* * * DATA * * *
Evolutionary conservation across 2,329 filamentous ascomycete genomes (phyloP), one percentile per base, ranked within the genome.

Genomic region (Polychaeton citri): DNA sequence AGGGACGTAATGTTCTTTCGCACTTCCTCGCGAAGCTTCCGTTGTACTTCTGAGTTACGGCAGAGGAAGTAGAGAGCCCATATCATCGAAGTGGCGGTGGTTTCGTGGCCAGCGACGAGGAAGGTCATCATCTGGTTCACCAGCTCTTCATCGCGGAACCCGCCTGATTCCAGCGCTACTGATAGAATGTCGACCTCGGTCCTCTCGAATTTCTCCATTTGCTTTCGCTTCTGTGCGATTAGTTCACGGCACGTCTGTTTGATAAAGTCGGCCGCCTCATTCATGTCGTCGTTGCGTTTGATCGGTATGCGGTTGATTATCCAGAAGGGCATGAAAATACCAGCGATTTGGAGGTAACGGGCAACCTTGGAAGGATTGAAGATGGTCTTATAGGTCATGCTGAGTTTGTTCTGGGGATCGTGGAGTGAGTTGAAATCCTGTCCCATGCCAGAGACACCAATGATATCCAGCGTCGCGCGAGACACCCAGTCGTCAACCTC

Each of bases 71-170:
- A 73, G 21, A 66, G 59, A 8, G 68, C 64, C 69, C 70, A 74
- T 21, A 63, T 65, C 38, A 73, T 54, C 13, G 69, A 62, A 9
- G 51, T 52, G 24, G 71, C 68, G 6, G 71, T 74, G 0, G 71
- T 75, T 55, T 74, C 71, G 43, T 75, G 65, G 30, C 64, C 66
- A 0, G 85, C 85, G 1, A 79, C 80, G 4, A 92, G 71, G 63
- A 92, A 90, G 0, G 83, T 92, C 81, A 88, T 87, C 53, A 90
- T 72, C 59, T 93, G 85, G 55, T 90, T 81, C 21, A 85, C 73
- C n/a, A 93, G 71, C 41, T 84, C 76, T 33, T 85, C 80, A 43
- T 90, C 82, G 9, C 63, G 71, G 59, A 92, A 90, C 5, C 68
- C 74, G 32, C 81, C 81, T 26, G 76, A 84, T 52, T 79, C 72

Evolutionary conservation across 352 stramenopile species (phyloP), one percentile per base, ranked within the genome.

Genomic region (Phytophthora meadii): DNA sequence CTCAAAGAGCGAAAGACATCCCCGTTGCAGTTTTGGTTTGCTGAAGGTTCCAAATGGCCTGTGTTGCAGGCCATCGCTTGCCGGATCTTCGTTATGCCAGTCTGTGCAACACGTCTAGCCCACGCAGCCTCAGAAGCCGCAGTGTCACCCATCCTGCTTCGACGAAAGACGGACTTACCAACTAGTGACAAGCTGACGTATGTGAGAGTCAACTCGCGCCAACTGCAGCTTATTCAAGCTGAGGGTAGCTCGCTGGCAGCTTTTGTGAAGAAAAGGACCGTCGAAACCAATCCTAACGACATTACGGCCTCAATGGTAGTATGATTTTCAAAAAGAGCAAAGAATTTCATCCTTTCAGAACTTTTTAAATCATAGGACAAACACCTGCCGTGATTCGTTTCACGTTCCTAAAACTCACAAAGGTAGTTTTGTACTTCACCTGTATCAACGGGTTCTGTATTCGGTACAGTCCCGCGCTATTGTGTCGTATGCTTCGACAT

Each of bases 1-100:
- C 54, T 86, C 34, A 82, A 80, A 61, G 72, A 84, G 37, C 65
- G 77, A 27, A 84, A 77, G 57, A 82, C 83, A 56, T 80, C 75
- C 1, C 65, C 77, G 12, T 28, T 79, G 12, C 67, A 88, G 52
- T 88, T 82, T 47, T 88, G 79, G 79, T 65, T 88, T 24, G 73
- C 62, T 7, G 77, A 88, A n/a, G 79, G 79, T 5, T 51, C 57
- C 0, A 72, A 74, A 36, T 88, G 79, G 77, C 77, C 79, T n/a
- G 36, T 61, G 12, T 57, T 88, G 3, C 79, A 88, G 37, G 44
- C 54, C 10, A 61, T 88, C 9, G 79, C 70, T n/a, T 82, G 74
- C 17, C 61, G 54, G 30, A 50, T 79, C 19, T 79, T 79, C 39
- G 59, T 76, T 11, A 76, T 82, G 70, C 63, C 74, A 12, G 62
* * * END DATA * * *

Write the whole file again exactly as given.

Evolutionary conservation across 2,329 filamentous ascomycete genomes (phyloP), one percentile per base, ranked within the genome.

Genomic region (Polychaeton citri): DNA sequence AGGGACGTAATGTTCTTTCGCACTTCCTCGCGAAGCTTCCGTTGTACTTCTGAGTTACGGCAGAGGAAGTAGAGAGCCCATATCATCGAAGTGGCGGTGGTTTCGTGGCCAGCGACGAGGAAGGTCATCATCTGGTTCACCAGCTCTTCATCGCGGAACCCGCCTGATTCCAGCGCTACTGATAGAATGTCGACCTCGGTCCTCTCGAATTTCTCCATTTGCTTTCGCTTCTGTGCGATTAGTTCACGGCACGTCTGTTTGATAAAGTCGGCCGCCTCATTCATGTCGTCGTTGCGTTTGATCGGTATGCGGTTGATTATCCAGAAGGGCATGAAAATACCAGCGATTTGGAGGTAACGGGCAACCTTGGAAGGATTGAAGATGGTCTTATAGGTCATGCTGAGTTTGTTCTGGGGATCGTGGAGTGAGTTGAAATCCTGTCCCATGCCAGAGACACCAATGATATCCAGCGTCGCGCGAGACACCCAGTCGTCAACCTC

Each of bases 71-170:
- A 73, G 21, A 66, G 59, A 8, G 68, C 64, C 69, C 70, A 74
- T 21, A 63, T 65, C 38, A 73, T 54, C 13, G 69, A 62, A 9
- G 51, T 52, G 24, G 71, C 68, G 6, G 71, T 74, G 0, G 71
- T 75, T 55, T 74, C 71, G 43, T 75, G 65, G 30, C 64, C 66
- A 0, G 85, C 85, G 1, A 79, C 80, G 4, A 92, G 71, G 63
- A 92, A 90, G 0, G 83, T 92, C 81, A 88, T 87, C 53, A 90
- T 72, C 59, T 93, G 85, G 55, T 90, T 81, C 21, A 85, C 73
- C n/a, A 93, G 71, C 41, T 84, C 76, T 33, T 85, C 80, A 43
- T 90, C 82, G 9, C 63, G 71, G 59, A 92, A 90, C 5, C 68
- C 74, G 32, C 81, C 81, T 26, G 76, A 84, T 52, T 79, C 72

Evolutionary conservation across 352 stramenopile species (phyloP), one percentile per base, ranked within the genome.

Genomic region (Phytophthora meadii): DNA sequence CTCAAAGAGCGAAAGACATCCCCGTTGCAGTTTTGGTTTGCTGAAGGTTCCAAATGGCCTGTGTTGCAGGCCATCGCTTGCCGGATCTTCGTTATGCCAGTCTGTGCAACACGTCTAGCCCACGCAGCCTCAGAAGCCGCAGTGTCACCCATCCTGCTTCGACGAAAGACGGACTTACCAACTAGTGACAAGCTGACGTATGTGAGAGTCAACTCGCGCCAACTGCAGCTTATTCAAGCTGAGGGTAGCTCGCTGGCAGCTTTTGTGAAGAAAAGGACCGTCGAAACCAATCCTAACGACATTACGGCCTCAATGGTAGTATGATTTTCAAAAAGAGCAAAGAATTTCATCCTTTCAGAACTTTTTAAATCATAGGACAAACACCTGCCGTGATTCGTTTCACGTTCCTAAAACTCACAAAGGTAGTTTTGTACTTCACCTGTATCAACGGGTTCTGTATTCGGTACAGTCCCGCGCTATTGTGTCGTATGCTTCGACAT

Each of bases 1-100:
- C 54, T 86, C 34, A 82, A 80, A 61, G 72, A 84, G 37, C 65
- G 77, A 27, A 84, A 77, G 57, A 82, C 83, A 56, T 80, C 75
- C 1, C 65, C 77, G 12, T 28, T 79, G 12, C 67, A 88, G 52
- T 88, T 82, T 47, T 88, G 79, G 79, T 65, T 88, T 24, G 73
- C 62, T 7, G 77, A 88, A n/a, G 79, G 79, T 5, T 51, C 57
- C 0, A 72, A 74, A 36, T 88, G 79, G 77, C 77, C 79, T n/a
- G 36, T 61, G 12, T 57, T 88, G 3, C 79, A 88, G 37, G 44
- C 54, C 10, A 61, T 88, C 9, G 79, C 70, T n/a, T 82, G 74
- C 17, C 61, G 54, G 30, A 50, T 79, C 19, T 79, T 79, C 39
- G 59, T 76, T 11, A 76, T 82, G 70, C 63, C 74, A 12, G 62